- Identify an environmental activist or decision-making stakeholder that is connected to preserving the Amazon rain forest. Have students send their final arguments from the activity in the form of a letter to this person or group.
- Have students transform their arguments into public service announcements and publish short YouTube videos.
- Create relevant Twitter hashtags (#Amazonbiodiversity, #Amazonplant) for the different regions or organisms and have students tweet interesting facts, questions, or concerns they come across as they conduct their research. Advise students to not include any identifying information in their tweets.
- Create a closed classroom website or discussion board for students to share questions, ideas, or concerns as they conduct their research.
Subjects & Disciplines
- use the MapMaker Interactive and online research to identify evidence of biodiversity in the Amazon rain forest
- identify and explain why human activity threatens biodiversity in the Amazon rain forest
- construct a scientific argument to conserve biodiversity in the Amazon rain forest that includes a claim for why it is important, evidence that supports the claim, and reasoning that connects the evidence to the claim
- Cooperative learning
- Discovery learning
- 21st Century Student Outcomes
- 21st Century Themes
Critical Thinking Skills
- Geographic Skills
Science and Engineering Practices
- Analyzing and interpreting data
- Asking questions (for science) and defining problems (for engineering)
- Engaging in argument from evidence
- Obtaining, evaluating, and communicating information
Connections to National Standards, Principles, and Practices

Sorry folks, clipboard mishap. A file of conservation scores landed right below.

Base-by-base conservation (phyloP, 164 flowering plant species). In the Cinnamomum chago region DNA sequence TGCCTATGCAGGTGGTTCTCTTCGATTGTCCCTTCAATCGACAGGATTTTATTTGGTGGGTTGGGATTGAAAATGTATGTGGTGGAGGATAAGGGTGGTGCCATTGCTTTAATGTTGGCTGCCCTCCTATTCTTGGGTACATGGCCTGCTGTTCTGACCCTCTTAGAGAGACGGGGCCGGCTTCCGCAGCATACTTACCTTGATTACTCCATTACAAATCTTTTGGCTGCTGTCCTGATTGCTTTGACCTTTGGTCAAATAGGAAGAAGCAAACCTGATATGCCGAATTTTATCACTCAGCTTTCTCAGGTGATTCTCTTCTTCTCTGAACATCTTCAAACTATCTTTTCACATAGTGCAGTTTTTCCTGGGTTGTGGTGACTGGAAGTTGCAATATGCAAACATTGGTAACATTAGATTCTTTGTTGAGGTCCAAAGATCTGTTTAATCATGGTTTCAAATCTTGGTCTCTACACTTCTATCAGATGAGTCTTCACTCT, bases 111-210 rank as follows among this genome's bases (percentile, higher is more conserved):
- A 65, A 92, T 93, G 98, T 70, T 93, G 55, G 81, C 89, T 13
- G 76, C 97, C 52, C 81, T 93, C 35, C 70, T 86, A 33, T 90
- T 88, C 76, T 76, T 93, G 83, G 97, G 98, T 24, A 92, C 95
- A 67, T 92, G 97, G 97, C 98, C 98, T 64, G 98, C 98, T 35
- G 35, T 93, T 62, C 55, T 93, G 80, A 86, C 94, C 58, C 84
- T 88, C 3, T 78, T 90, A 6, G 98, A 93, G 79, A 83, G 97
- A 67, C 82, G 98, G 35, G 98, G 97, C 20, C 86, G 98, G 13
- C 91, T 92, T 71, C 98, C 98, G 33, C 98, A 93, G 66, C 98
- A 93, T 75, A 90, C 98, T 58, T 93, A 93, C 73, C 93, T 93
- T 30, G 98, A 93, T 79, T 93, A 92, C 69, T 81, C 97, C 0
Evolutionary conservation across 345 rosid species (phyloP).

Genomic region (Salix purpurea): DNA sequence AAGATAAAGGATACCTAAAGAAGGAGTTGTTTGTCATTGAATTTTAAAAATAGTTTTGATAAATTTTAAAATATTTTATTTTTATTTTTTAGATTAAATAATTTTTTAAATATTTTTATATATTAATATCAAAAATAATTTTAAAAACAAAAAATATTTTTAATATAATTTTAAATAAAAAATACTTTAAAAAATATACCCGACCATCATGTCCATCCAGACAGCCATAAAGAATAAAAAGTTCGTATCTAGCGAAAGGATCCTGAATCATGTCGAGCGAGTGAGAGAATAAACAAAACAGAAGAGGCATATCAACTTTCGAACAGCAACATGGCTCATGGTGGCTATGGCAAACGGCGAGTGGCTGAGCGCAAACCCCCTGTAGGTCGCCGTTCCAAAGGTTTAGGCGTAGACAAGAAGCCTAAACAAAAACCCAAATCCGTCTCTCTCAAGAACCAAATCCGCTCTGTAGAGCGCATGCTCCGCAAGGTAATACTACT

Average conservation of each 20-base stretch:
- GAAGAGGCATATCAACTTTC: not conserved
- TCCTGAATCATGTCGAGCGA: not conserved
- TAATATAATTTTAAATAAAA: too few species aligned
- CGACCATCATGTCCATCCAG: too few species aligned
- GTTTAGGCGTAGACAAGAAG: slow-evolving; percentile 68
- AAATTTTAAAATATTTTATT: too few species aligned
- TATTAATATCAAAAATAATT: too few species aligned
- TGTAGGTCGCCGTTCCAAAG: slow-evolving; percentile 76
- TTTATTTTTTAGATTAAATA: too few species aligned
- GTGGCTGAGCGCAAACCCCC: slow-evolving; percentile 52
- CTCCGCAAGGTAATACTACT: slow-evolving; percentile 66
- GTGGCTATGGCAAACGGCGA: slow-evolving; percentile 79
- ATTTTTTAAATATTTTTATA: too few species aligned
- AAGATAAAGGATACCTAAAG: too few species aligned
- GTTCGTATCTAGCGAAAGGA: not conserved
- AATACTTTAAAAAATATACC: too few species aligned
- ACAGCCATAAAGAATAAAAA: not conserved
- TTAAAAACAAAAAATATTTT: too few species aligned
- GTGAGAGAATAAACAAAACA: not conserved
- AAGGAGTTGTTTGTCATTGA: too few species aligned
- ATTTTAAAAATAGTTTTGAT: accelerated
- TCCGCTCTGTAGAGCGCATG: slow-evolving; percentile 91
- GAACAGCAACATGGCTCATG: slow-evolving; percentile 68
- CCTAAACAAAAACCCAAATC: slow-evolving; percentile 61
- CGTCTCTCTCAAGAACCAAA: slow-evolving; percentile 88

IRA/NCTE Standards for the English Language Arts
- Standard 7: Students conduct research on issues and interests by generating ideas and questions, and by posing problems. They gather, evaluate, and synthesize data from a variety of sources (e.g., print and nonprint texts, artifacts, people) to communicate their discoveries in ways that suit their purpose and audience.
National Geography Standards
- Standard 1: How to use maps and other geographic representations, geospatial technologies, and spatial thinking to understand and communicate information
- Standard 14: How human actions modify the physical environment
Common Core State Standards for English Language Arts & Literacy
- CCSS.ELA-LITERACY.SL.6.2: Interpret information presented in diverse media and formats (e.g., visually, quantitatively, orally) and explain how it contributes to a topic, text, or issue under study.
- Speaking and Listening Standards 6-12: Presentation of Knowledge and Ideas, SL.8.4
- Speaking and Listening Standards 6-12: Comprehension and Collaboration, SL.6.4
- Speaking and Listening Standards 6-12: Comprehension and Collaboration, SL.7.4
- Speaking and Listening Standards 6-12: Comprehension and Collaboration, SL.8.4
- Speaking and Listening Standards 6-12: Comprehension and Collaboration, SL.7.2
- Speaking and Listening Standards 6-12: Comprehension and Collaboration, SL.7.3
- Speaking and Listening Standards 6-12: Presentation of Knowledge and Ideas, SL.7.4
- Speaking and Listening Standards 6-12: Comprehension and Collaboration, SL.8.1.
- Speaking and Listening Standards 6-12: Comprehension and Collaboration, SL.8.2
- Speaking and Listening Standards 6-12: Comprehension and Collaboration, SL.8.3
- Speaking and Listening Standards 6-12: Comprehension and Collaboration, SL.6.1